Noxious Weed Abatement in Kirkwood
The most prevalent non-native, invasive weed in Kirkwood the summer of 2017, and for the last several years now, appears to be the Yellow Sweet Clover. Found most abundantly along roadways and parking lots, Yellow Sweet Clover invades native grasslands by overtopping and shading the wildflowers, such as our Indian Paint Brush, Columbine, Lily, Gooseberry, Primrose and many other varieties. In addition, Yellow Sweet Clover has an extensive root system to draw moisture from native plants, particularly during drought years. Earlier this summer, District staff chose to attack several public areas where it has been spreading unabated, by cutting them before the flowers emerged or hand pulling small infestations when the soil was moist. Pulling these hearty plants up by their roots is laborious and should only be done in the spring and early summer, not when they’re in full flower or seeding in the fall. El Dorado County’s Invasive Weed Management group has conducted several surveys for other invasive species in Kirkwood and have identified Anderson Thistle as a native plant, and is not the similar-looking Canada Thistle, an invasive plant. El Dorado County recommends to document where the Yellow Sweet Clover is flourishing this year, and then spray next spring with a chemical not harmful to native grasses and trees. More on this to follow. We will continue to keep our customers updated on any measures taken to control the spread of non-native invasive weeds in Kirkwood.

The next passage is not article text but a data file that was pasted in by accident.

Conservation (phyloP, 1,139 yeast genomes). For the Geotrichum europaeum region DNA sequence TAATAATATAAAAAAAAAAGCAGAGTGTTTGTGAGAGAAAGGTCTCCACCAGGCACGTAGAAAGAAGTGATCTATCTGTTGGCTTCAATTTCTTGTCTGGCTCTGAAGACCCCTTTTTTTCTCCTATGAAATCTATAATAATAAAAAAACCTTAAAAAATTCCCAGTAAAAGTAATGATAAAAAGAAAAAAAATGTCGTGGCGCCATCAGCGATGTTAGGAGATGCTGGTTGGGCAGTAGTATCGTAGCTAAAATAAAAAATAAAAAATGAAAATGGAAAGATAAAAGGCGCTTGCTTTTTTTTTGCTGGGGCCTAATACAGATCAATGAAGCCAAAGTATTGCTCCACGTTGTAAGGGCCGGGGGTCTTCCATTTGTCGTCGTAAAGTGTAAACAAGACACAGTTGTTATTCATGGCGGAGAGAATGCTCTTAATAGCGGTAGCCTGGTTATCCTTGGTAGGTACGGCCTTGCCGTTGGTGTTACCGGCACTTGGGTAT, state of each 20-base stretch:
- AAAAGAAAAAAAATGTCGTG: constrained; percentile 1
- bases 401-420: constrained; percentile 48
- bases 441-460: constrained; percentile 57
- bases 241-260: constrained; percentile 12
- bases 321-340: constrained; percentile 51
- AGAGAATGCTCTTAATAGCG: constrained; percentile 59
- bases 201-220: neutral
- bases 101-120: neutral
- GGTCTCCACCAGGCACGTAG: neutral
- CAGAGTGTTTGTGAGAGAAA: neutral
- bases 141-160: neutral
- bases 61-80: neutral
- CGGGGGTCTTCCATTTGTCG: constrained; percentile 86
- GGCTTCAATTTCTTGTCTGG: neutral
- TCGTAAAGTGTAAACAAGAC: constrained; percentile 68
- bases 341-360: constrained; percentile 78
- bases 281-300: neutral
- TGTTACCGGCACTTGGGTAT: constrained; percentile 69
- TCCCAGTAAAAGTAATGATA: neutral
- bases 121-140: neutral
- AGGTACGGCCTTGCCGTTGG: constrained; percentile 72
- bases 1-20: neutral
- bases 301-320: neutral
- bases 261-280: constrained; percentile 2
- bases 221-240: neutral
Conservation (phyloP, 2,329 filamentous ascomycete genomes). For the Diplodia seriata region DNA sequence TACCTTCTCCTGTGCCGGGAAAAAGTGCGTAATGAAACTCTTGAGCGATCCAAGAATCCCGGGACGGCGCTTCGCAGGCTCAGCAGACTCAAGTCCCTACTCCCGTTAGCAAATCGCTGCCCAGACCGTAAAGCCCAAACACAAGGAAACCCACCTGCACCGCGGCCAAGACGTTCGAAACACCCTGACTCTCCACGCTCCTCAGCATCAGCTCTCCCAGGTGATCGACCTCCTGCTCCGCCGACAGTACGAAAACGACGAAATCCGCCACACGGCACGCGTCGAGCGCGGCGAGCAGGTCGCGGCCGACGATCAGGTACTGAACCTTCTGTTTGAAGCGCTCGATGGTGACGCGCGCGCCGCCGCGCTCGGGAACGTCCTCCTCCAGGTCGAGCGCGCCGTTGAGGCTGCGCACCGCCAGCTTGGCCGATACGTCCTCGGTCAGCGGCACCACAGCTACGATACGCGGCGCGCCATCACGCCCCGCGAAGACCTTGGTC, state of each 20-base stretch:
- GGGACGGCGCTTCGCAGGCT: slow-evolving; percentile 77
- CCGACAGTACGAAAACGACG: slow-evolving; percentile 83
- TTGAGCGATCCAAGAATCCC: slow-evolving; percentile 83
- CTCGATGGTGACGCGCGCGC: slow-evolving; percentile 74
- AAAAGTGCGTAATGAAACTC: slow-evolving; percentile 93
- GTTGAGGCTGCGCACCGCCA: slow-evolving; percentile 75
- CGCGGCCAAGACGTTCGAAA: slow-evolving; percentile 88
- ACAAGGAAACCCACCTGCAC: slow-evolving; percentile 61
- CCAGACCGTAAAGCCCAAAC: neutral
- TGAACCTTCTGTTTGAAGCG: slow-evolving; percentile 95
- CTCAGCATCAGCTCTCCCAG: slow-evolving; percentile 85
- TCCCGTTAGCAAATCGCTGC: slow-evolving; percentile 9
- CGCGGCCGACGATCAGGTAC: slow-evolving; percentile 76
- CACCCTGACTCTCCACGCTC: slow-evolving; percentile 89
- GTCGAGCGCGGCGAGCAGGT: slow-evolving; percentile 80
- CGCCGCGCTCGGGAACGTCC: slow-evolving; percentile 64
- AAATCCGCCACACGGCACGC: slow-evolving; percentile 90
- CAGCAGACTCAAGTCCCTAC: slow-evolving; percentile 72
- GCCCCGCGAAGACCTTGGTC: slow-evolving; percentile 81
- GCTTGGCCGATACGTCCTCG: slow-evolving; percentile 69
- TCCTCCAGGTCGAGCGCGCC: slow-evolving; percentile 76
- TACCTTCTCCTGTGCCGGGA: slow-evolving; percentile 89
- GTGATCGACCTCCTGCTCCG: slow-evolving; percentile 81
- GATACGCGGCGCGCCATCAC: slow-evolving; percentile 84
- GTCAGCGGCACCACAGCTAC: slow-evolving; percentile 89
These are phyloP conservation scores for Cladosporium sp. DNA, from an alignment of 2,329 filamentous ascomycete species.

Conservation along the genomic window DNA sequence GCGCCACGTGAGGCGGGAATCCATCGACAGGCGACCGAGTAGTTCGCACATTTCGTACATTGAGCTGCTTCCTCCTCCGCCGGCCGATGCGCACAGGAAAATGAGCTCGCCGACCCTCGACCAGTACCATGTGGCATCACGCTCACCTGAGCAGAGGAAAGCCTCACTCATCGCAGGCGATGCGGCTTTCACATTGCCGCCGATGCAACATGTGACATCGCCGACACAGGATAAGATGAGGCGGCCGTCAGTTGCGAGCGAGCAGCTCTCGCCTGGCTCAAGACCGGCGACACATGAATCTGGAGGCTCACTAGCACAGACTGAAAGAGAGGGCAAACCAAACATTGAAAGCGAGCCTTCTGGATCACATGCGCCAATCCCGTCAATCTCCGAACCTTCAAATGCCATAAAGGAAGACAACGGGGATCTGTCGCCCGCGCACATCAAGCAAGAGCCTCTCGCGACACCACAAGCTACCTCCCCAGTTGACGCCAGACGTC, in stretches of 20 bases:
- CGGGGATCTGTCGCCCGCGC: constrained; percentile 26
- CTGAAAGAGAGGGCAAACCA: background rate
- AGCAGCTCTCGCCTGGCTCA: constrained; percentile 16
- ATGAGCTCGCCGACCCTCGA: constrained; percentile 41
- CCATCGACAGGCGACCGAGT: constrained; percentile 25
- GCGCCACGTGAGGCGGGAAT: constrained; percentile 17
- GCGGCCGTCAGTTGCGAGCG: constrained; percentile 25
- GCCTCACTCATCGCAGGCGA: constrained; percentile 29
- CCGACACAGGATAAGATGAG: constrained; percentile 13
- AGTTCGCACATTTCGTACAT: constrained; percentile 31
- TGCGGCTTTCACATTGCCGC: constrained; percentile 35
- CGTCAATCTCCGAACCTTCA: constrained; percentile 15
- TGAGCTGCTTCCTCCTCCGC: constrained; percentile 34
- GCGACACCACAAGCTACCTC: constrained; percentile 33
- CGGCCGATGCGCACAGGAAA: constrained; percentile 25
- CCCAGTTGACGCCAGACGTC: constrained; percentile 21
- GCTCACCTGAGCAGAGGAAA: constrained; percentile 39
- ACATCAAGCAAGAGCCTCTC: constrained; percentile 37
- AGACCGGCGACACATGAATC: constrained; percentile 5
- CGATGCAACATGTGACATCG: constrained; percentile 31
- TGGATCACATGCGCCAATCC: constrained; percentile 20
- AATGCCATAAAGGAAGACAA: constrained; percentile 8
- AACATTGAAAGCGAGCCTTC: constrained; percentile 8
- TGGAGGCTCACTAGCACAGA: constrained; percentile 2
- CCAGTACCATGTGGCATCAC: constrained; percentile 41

Yellow Sweet Clover, non-native, invasive
Anderson Thistle, a native, non invasive plant